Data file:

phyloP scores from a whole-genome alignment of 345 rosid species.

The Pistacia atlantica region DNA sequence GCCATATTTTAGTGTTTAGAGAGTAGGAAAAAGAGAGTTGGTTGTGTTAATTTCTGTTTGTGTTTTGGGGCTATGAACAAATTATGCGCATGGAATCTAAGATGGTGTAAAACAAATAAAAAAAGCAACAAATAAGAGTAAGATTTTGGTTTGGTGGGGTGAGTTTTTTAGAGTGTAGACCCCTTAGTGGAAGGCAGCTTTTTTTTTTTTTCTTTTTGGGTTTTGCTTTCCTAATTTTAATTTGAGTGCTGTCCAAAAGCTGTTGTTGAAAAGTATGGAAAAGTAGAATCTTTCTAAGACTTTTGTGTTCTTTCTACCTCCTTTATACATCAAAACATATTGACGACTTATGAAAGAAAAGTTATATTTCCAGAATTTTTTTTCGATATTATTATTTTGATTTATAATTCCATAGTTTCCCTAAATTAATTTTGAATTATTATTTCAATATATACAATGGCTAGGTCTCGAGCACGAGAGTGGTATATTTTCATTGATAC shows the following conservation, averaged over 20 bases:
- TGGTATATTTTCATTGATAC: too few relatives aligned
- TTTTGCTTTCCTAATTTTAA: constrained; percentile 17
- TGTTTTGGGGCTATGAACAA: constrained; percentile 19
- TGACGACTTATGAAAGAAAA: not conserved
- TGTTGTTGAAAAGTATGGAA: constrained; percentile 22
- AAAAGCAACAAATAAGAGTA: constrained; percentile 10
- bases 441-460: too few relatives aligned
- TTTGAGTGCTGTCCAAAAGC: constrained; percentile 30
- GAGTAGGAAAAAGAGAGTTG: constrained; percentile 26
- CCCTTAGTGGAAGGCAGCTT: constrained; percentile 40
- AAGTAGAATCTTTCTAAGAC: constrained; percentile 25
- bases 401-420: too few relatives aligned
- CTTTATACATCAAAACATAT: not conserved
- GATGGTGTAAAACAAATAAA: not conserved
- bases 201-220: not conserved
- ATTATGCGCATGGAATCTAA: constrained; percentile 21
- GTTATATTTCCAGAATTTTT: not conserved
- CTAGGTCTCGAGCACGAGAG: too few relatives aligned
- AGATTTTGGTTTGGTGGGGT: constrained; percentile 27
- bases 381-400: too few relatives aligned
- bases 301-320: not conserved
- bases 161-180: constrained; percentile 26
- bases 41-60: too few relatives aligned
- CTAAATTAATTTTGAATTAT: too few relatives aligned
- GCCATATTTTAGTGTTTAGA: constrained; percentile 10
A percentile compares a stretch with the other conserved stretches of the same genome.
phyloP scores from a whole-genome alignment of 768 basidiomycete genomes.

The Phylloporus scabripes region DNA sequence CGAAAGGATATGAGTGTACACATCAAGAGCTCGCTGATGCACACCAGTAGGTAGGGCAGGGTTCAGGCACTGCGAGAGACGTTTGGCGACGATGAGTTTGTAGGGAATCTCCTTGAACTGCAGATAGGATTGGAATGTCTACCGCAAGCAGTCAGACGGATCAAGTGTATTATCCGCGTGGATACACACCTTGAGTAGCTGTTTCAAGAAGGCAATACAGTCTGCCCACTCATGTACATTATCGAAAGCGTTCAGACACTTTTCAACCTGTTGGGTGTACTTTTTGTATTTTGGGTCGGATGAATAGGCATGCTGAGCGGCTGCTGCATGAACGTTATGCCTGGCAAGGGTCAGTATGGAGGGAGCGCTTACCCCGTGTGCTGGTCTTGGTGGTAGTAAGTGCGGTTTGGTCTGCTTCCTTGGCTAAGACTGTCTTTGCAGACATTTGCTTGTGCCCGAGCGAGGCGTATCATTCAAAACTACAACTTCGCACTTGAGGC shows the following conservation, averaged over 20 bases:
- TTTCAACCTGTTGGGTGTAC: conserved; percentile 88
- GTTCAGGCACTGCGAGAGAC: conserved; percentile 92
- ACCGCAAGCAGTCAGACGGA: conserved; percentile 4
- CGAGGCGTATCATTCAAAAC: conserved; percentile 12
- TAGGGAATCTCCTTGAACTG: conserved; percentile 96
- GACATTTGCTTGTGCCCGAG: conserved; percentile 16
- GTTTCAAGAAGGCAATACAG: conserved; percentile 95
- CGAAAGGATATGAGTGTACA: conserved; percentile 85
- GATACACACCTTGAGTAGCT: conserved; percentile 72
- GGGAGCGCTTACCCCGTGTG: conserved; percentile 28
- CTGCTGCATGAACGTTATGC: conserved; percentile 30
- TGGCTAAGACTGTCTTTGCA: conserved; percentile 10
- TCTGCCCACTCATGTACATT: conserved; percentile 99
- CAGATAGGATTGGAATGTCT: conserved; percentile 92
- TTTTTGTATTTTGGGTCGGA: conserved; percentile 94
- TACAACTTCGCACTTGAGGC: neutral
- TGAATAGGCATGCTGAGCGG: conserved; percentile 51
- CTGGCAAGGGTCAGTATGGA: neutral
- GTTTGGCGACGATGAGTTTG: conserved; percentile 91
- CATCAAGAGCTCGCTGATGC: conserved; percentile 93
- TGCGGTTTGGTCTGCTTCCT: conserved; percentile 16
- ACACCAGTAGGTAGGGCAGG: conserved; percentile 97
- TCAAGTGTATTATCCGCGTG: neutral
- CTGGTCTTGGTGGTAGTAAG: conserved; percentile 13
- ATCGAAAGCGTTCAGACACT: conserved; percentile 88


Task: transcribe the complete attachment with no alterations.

phyloP scores from a whole-genome alignment of 345 rosid species.

The Pistacia atlantica region DNA sequence GCCATATTTTAGTGTTTAGAGAGTAGGAAAAAGAGAGTTGGTTGTGTTAATTTCTGTTTGTGTTTTGGGGCTATGAACAAATTATGCGCATGGAATCTAAGATGGTGTAAAACAAATAAAAAAAGCAACAAATAAGAGTAAGATTTTGGTTTGGTGGGGTGAGTTTTTTAGAGTGTAGACCCCTTAGTGGAAGGCAGCTTTTTTTTTTTTTCTTTTTGGGTTTTGCTTTCCTAATTTTAATTTGAGTGCTGTCCAAAAGCTGTTGTTGAAAAGTATGGAAAAGTAGAATCTTTCTAAGACTTTTGTGTTCTTTCTACCTCCTTTATACATCAAAACATATTGACGACTTATGAAAGAAAAGTTATATTTCCAGAATTTTTTTTCGATATTATTATTTTGATTTATAATTCCATAGTTTCCCTAAATTAATTTTGAATTATTATTTCAATATATACAATGGCTAGGTCTCGAGCACGAGAGTGGTATATTTTCATTGATAC shows the following conservation, averaged over 20 bases:
- TGGTATATTTTCATTGATAC: too few relatives aligned
- TTTTGCTTTCCTAATTTTAA: constrained; percentile 17
- TGTTTTGGGGCTATGAACAA: constrained; percentile 19
- TGACGACTTATGAAAGAAAA: not conserved
- TGTTGTTGAAAAGTATGGAA: constrained; percentile 22
- AAAAGCAACAAATAAGAGTA: constrained; percentile 10
- bases 441-460: too few relatives aligned
- TTTGAGTGCTGTCCAAAAGC: constrained; percentile 30
- GAGTAGGAAAAAGAGAGTTG: constrained; percentile 26
- CCCTTAGTGGAAGGCAGCTT: constrained; percentile 40
- AAGTAGAATCTTTCTAAGAC: constrained; percentile 25
- bases 401-420: too few relatives aligned
- CTTTATACATCAAAACATAT: not conserved
- GATGGTGTAAAACAAATAAA: not conserved
- bases 201-220: not conserved
- ATTATGCGCATGGAATCTAA: constrained; percentile 21
- GTTATATTTCCAGAATTTTT: not conserved
- CTAGGTCTCGAGCACGAGAG: too few relatives aligned
- AGATTTTGGTTTGGTGGGGT: constrained; percentile 27
- bases 381-400: too few relatives aligned
- bases 301-320: not conserved
- bases 161-180: constrained; percentile 26
- bases 41-60: too few relatives aligned
- CTAAATTAATTTTGAATTAT: too few relatives aligned
- GCCATATTTTAGTGTTTAGA: constrained; percentile 10
A percentile compares a stretch with the other conserved stretches of the same genome.
phyloP scores from a whole-genome alignment of 768 basidiomycete genomes.

The Phylloporus scabripes region DNA sequence CGAAAGGATATGAGTGTACACATCAAGAGCTCGCTGATGCACACCAGTAGGTAGGGCAGGGTTCAGGCACTGCGAGAGACGTTTGGCGACGATGAGTTTGTAGGGAATCTCCTTGAACTGCAGATAGGATTGGAATGTCTACCGCAAGCAGTCAGACGGATCAAGTGTATTATCCGCGTGGATACACACCTTGAGTAGCTGTTTCAAGAAGGCAATACAGTCTGCCCACTCATGTACATTATCGAAAGCGTTCAGACACTTTTCAACCTGTTGGGTGTACTTTTTGTATTTTGGGTCGGATGAATAGGCATGCTGAGCGGCTGCTGCATGAACGTTATGCCTGGCAAGGGTCAGTATGGAGGGAGCGCTTACCCCGTGTGCTGGTCTTGGTGGTAGTAAGTGCGGTTTGGTCTGCTTCCTTGGCTAAGACTGTCTTTGCAGACATTTGCTTGTGCCCGAGCGAGGCGTATCATTCAAAACTACAACTTCGCACTTGAGGC shows the following conservation, averaged over 20 bases:
- TTTCAACCTGTTGGGTGTAC: conserved; percentile 88
- GTTCAGGCACTGCGAGAGAC: conserved; percentile 92
- ACCGCAAGCAGTCAGACGGA: conserved; percentile 4
- CGAGGCGTATCATTCAAAAC: conserved; percentile 12
- TAGGGAATCTCCTTGAACTG: conserved; percentile 96
- GACATTTGCTTGTGCCCGAG: conserved; percentile 16
- GTTTCAAGAAGGCAATACAG: conserved; percentile 95
- CGAAAGGATATGAGTGTACA: conserved; percentile 85
- GATACACACCTTGAGTAGCT: conserved; percentile 72
- GGGAGCGCTTACCCCGTGTG: conserved; percentile 28
- CTGCTGCATGAACGTTATGC: conserved; percentile 30
- TGGCTAAGACTGTCTTTGCA: conserved; percentile 10
- TCTGCCCACTCATGTACATT: conserved; percentile 99
- CAGATAGGATTGGAATGTCT: conserved; percentile 92
- TTTTTGTATTTTGGGTCGGA: conserved; percentile 94
- TACAACTTCGCACTTGAGGC: neutral
- TGAATAGGCATGCTGAGCGG: conserved; percentile 51
- CTGGCAAGGGTCAGTATGGA: neutral
- GTTTGGCGACGATGAGTTTG: conserved; percentile 91
- CATCAAGAGCTCGCTGATGC: conserved; percentile 93
- TGCGGTTTGGTCTGCTTCCT: conserved; percentile 16
- ACACCAGTAGGTAGGGCAGG: conserved; percentile 97
- TCAAGTGTATTATCCGCGTG: neutral
- CTGGTCTTGGTGGTAGTAAG: conserved; percentile 13
- ATCGAAAGCGTTCAGACACT: conserved; percentile 88